Loading and unloading a truck can seem like a simple and easy process, and for the most part, it is. However, accidents can still happen. When a trucker gets injured during the loading or unloading of a shipment, there are several twists and turns that can affect liability. There are safety regulations and rules that must be followed and also help to determine who is at fault or responsible for compensating an injured party.

Safety Regulations

The U.S. Department of Transportation is largely responsible for governing the rules about who is responsible for ensuring safety in shipping yards between truckers and shippers. Usually, it is the shipper that is responsible for loading up the truck, securing the freight, and applying a seal to the trailer doors. The driver is frequently not present at the time of unloading and loading of the truck, although if the driver is, the shipper usually does not permit the trucker on the loading dock.

In addition, the Occupational Safety and Health Administration (OSHA) also lays out some regulations as to whom is responsible for safety. Their regulations state that the trucking company and driver are ultimately responsible for the safe operations of the truck, but those regulations do not apply to people that shop or receive freight on trucks.

Determining Fault and Liability

The trucking company is generally not responsible for injuries that occur if the shipper was the one to load or pack the truck and an injury was sustained. However, if the truck driver witnesses the packing of the cargo, participates in loading, or could have made safer adjustments, liability could fall on the trucking company or driver.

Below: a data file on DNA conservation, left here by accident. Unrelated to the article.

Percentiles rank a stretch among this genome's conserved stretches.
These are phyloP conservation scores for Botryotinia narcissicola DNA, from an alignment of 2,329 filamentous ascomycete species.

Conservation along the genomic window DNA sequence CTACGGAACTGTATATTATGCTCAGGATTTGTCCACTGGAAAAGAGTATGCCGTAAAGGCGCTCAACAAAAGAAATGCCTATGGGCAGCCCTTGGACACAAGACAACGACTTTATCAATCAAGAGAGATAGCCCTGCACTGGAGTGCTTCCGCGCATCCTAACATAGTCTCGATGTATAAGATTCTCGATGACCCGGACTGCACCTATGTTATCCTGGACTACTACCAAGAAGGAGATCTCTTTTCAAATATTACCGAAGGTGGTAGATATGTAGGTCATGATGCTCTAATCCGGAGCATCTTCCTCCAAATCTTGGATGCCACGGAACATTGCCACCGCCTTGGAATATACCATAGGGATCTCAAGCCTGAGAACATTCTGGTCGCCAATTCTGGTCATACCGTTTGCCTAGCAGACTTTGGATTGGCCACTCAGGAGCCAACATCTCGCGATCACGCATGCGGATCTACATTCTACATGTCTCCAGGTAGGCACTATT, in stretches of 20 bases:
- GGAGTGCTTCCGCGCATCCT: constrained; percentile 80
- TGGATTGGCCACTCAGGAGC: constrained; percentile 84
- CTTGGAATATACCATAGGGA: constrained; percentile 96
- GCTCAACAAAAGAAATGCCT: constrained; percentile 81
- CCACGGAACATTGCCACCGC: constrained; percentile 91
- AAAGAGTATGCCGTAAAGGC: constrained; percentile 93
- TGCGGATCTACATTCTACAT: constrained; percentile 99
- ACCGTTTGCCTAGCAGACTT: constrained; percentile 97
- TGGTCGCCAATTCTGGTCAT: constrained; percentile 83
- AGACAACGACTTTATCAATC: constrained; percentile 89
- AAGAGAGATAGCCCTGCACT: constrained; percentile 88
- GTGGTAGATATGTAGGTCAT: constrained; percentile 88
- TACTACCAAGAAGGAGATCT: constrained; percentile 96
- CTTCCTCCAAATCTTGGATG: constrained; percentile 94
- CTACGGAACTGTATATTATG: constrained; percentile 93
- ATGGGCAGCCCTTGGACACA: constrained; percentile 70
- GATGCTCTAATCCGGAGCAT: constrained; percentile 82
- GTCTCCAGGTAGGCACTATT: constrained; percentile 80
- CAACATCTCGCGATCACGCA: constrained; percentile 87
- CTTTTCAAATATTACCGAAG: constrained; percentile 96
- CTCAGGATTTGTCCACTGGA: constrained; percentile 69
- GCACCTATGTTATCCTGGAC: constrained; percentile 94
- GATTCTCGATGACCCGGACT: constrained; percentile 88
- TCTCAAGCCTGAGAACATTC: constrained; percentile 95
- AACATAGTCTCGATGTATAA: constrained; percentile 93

Another major case of liability arises when someone is injured because of shifting or falling freight, either in transit or during the unloading process. If the shipper was the one who loaded and secured the freight, the trucking company is typically not liable if an injury is sustained. This is also the case if a check of the freight was impractical after the shipper finishing loading the truck. A trucker who opens cargo vehicles doors and is injured by falling freight could have a case for litigation. Liability in this instance will typically fall on the shipper/persons that loaded the truck.

Every personal injury case is different, and consulting with an attorney who has experience in trucking accidents will help you determine the next steps to take after an injury is sustained.

Contact our firm today at (800) 905-8777 if you or someone you know was injured in a trucking accident and would like to seek compensation.